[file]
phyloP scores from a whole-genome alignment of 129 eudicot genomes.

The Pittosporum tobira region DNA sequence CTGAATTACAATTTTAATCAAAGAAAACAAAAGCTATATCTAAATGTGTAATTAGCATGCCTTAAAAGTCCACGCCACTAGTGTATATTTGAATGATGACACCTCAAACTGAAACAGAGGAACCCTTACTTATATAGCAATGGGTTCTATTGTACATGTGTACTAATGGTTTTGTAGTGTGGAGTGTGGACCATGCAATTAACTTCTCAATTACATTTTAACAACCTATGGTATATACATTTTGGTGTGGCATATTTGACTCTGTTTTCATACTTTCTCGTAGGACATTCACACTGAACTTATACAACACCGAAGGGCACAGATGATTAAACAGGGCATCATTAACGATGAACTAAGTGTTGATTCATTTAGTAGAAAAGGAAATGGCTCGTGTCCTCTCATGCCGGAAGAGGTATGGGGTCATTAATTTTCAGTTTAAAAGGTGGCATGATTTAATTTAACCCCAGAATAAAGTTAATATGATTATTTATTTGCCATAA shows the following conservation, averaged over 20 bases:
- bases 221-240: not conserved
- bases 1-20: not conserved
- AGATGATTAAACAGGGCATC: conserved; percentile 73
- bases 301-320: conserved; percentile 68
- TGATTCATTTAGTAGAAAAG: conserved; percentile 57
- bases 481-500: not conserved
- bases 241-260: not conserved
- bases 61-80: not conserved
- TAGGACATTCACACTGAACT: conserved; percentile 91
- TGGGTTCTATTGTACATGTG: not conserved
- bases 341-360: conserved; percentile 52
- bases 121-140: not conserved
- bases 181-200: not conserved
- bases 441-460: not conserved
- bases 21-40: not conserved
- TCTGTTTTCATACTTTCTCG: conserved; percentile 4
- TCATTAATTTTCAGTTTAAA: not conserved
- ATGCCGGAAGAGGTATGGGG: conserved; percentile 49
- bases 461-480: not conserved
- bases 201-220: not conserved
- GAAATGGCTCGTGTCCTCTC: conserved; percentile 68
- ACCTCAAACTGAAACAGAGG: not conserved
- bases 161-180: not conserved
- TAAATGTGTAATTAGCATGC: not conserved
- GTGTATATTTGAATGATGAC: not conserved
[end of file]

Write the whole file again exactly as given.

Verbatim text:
phyloP scores from a whole-genome alignment of 129 eudicot genomes.

The Pittosporum tobira region DNA sequence CTGAATTACAATTTTAATCAAAGAAAACAAAAGCTATATCTAAATGTGTAATTAGCATGCCTTAAAAGTCCACGCCACTAGTGTATATTTGAATGATGACACCTCAAACTGAAACAGAGGAACCCTTACTTATATAGCAATGGGTTCTATTGTACATGTGTACTAATGGTTTTGTAGTGTGGAGTGTGGACCATGCAATTAACTTCTCAATTACATTTTAACAACCTATGGTATATACATTTTGGTGTGGCATATTTGACTCTGTTTTCATACTTTCTCGTAGGACATTCACACTGAACTTATACAACACCGAAGGGCACAGATGATTAAACAGGGCATCATTAACGATGAACTAAGTGTTGATTCATTTAGTAGAAAAGGAAATGGCTCGTGTCCTCTCATGCCGGAAGAGGTATGGGGTCATTAATTTTCAGTTTAAAAGGTGGCATGATTTAATTTAACCCCAGAATAAAGTTAATATGATTATTTATTTGCCATAA shows the following conservation, averaged over 20 bases:
- bases 221-240: not conserved
- bases 1-20: not conserved
- AGATGATTAAACAGGGCATC: conserved; percentile 73
- bases 301-320: conserved; percentile 68
- TGATTCATTTAGTAGAAAAG: conserved; percentile 57
- bases 481-500: not conserved
- bases 241-260: not conserved
- bases 61-80: not conserved
- TAGGACATTCACACTGAACT: conserved; percentile 91
- TGGGTTCTATTGTACATGTG: not conserved
- bases 341-360: conserved; percentile 52
- bases 121-140: not conserved
- bases 181-200: not conserved
- bases 441-460: not conserved
- bases 21-40: not conserved
- TCTGTTTTCATACTTTCTCG: conserved; percentile 4
- TCATTAATTTTCAGTTTAAA: not conserved
- ATGCCGGAAGAGGTATGGGG: conserved; percentile 49
- bases 461-480: not conserved
- bases 201-220: not conserved
- GAAATGGCTCGTGTCCTCTC: conserved; percentile 68
- ACCTCAAACTGAAACAGAGG: not conserved
- bases 161-180: not conserved
- TAAATGTGTAATTAGCATGC: not conserved
- GTGTATATTTGAATGATGAC: not conserved